The biggest roadblock to a college football playoff system isn't money. There's enough TV and sponsorship money out there to stamp out hunger and homelessness. So the least we can do is spend it on something as crucial as college football.
The biggest roadblock isn't a drawn-out postseason that would affect a wide receiver's academic progress. Nobody seems to be too concerned about that from September through November, so let's not be hypocritical and make it a December issue. If we really cared about the ivory tower, two-thirds of the outside linebackers in America wouldn't be majoring in recreation.
No, the main roadblocks are the six BCS superconferences - whose champions automatically get a healthy slice of the money pie - and the current bowl system.
The Sunshine Bowl needs two teams guaranteeing 30,000 sold tickets so that the sponsoring hotels in Sunshine City, not to mention the restaurants and theme parks and golf courses, can make a killing while the chamber of commerce gets a three-hour ad on ESPN showing bare-chested fans in shorts soaking in the rays and ambiance. They'll throw a $50-a-seat banquet, maybe stage a parade, cash that TV check and buy each committee member a new blazer.
The only way to make a national playoff work is to include the existing bowl structure. We're stuck with the current system through the 2005 season, but hopefully the NCAA will assert itself over the BCS conferences and reclaim control of Divison I-A college football. If so, here's our plan:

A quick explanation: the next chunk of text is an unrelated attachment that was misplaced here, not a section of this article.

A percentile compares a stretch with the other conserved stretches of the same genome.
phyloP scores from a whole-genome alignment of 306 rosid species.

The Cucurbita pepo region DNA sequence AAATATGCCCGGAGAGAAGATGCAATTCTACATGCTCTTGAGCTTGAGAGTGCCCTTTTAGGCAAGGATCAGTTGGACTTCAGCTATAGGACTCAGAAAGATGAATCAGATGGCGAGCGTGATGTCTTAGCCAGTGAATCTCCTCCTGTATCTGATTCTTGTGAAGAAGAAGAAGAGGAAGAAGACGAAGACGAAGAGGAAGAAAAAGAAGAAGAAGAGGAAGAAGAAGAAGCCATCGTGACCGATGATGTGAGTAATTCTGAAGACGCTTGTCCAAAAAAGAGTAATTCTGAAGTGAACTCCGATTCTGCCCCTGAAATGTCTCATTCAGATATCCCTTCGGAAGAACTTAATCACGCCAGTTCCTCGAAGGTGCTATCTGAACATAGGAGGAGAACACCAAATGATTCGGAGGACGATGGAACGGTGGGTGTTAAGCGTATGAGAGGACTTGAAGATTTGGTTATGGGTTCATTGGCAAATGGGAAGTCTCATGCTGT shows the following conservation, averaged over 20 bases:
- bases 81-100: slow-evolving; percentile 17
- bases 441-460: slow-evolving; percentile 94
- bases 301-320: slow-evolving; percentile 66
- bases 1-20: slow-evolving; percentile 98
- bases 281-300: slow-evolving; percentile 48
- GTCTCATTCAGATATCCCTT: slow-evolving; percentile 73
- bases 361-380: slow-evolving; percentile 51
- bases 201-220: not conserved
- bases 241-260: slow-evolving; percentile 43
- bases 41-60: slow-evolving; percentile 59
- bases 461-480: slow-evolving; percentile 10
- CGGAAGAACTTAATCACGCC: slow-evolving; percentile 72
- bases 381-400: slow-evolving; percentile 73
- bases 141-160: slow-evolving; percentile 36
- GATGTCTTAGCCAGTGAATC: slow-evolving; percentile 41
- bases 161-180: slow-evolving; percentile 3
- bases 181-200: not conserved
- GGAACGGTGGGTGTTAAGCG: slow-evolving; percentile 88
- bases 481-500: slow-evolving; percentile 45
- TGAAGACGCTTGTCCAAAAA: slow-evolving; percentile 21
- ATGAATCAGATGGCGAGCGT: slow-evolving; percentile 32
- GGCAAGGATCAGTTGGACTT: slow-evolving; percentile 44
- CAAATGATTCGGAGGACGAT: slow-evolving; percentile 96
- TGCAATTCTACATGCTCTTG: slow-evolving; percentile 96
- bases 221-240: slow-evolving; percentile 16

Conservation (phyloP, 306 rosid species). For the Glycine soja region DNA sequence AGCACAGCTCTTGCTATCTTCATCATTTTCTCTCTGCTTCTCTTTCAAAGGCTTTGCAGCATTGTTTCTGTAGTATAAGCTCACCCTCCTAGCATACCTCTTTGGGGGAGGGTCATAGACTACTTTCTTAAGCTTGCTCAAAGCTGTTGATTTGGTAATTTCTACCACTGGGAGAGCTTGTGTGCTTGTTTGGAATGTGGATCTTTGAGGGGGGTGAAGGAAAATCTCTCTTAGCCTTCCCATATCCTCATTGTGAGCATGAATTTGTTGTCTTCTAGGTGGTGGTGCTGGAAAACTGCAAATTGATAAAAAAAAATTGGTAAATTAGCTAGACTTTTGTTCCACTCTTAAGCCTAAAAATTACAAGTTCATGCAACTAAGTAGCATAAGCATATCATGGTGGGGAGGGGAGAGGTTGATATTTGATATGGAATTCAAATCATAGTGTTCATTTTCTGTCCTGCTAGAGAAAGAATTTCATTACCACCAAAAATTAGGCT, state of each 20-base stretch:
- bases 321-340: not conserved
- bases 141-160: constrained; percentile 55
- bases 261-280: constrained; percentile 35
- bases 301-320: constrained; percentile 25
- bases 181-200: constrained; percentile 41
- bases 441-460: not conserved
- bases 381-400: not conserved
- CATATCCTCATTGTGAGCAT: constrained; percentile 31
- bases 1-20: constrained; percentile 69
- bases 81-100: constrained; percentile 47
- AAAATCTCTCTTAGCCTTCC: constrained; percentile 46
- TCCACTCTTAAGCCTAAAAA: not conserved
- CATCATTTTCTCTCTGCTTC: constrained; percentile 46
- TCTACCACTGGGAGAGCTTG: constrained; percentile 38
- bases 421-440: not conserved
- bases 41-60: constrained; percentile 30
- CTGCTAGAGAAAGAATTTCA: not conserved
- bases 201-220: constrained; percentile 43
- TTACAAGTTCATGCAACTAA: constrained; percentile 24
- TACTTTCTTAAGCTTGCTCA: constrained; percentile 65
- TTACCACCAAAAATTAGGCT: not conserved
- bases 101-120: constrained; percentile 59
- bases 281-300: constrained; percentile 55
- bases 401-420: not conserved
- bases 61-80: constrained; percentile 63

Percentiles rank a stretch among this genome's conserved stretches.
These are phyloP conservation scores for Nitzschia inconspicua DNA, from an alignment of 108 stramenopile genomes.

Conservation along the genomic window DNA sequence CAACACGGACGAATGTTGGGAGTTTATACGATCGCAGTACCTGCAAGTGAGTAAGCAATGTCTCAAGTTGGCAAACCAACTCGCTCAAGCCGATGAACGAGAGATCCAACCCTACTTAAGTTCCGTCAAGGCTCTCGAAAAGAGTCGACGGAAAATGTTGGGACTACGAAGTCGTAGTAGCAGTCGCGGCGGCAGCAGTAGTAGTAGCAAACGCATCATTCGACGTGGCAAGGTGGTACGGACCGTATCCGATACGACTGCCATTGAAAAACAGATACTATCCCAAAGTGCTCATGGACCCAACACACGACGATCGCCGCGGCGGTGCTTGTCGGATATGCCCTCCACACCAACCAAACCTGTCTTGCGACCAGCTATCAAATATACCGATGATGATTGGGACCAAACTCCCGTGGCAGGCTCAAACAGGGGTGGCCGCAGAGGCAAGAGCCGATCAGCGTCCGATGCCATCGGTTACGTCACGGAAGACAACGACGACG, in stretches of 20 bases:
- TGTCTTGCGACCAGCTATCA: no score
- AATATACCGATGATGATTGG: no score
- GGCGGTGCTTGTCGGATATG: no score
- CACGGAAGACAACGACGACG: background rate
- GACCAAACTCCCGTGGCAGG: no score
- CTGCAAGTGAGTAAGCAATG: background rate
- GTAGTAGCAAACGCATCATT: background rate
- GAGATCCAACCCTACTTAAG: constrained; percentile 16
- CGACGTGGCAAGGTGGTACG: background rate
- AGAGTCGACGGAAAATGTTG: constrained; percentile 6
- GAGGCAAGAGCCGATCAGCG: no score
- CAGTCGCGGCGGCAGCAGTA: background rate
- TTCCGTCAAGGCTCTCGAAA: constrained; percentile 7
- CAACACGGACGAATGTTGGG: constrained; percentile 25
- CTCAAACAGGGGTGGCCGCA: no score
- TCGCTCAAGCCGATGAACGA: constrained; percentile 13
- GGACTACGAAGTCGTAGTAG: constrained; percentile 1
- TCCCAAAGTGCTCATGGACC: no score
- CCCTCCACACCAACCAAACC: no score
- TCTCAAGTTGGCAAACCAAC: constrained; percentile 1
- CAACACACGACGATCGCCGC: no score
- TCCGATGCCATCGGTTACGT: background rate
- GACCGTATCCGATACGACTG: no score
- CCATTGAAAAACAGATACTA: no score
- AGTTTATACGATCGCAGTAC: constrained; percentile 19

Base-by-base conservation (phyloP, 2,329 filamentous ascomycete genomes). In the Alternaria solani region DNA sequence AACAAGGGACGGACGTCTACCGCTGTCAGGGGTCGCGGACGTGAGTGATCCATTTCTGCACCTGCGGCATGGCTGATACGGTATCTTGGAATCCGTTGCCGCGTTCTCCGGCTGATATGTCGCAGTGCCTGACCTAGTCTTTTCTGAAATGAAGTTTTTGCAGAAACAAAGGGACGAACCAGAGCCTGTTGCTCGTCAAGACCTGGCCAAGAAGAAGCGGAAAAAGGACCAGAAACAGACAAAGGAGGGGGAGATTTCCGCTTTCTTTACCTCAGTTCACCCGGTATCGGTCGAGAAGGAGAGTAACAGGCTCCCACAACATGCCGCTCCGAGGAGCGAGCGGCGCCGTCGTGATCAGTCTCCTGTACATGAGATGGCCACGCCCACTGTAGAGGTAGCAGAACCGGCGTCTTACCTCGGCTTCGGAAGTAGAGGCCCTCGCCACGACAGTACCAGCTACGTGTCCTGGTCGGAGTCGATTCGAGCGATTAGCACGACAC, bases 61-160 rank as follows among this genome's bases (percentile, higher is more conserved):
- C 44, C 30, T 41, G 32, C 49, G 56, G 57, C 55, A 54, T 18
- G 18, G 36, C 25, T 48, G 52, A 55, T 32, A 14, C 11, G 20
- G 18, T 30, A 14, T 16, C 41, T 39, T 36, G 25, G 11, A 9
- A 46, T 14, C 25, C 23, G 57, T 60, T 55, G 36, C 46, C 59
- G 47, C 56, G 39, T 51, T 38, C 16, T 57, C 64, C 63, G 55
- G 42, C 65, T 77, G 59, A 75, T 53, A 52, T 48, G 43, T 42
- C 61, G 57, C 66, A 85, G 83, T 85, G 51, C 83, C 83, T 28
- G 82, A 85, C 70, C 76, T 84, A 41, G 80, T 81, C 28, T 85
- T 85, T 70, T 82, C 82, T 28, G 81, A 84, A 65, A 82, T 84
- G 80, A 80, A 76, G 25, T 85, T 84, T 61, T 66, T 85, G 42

The four big BCS bowls - Rose, Orange, Sugar and Fiesta - will alternate on a yearly basis which one would be downgraded to a quarterfinal site, just as they would rotate the national title game.
Would there be short-notice travel and accommodation problems for teams and fans? Yes. Would BCS powers threaten to leave the NCAA? Yes. Would fans of the seventh-ranked team assigned to Shreveport be ticked off because fans of the 11th-ranked team got to enjoy San Diego? Yeah, but who cares? If life was fair, there wouldn't be any wheelchairs. Plus, one day's pay for one column isn't enough to solve ALL the problems.
By the way, we've used only 15 of the current 25 bowl sites for our national playoff. That leaves 10 bowls, including the famous Transportation Trio of the Motor City, GMAC and Jeep bowls to negotiate their own TV deals and accommodate 20 teams not ranked high enough to qualify for the playoffs. That should keep your Purdues, Colorado States and Mid-American Conferences happy and fill our holiday-eve bowl needs.
It goes without saying that we're available for consultation, provided there's a modest fee and, of course, a new blazer.
Dave Hackenberg is a Blade sports writer.
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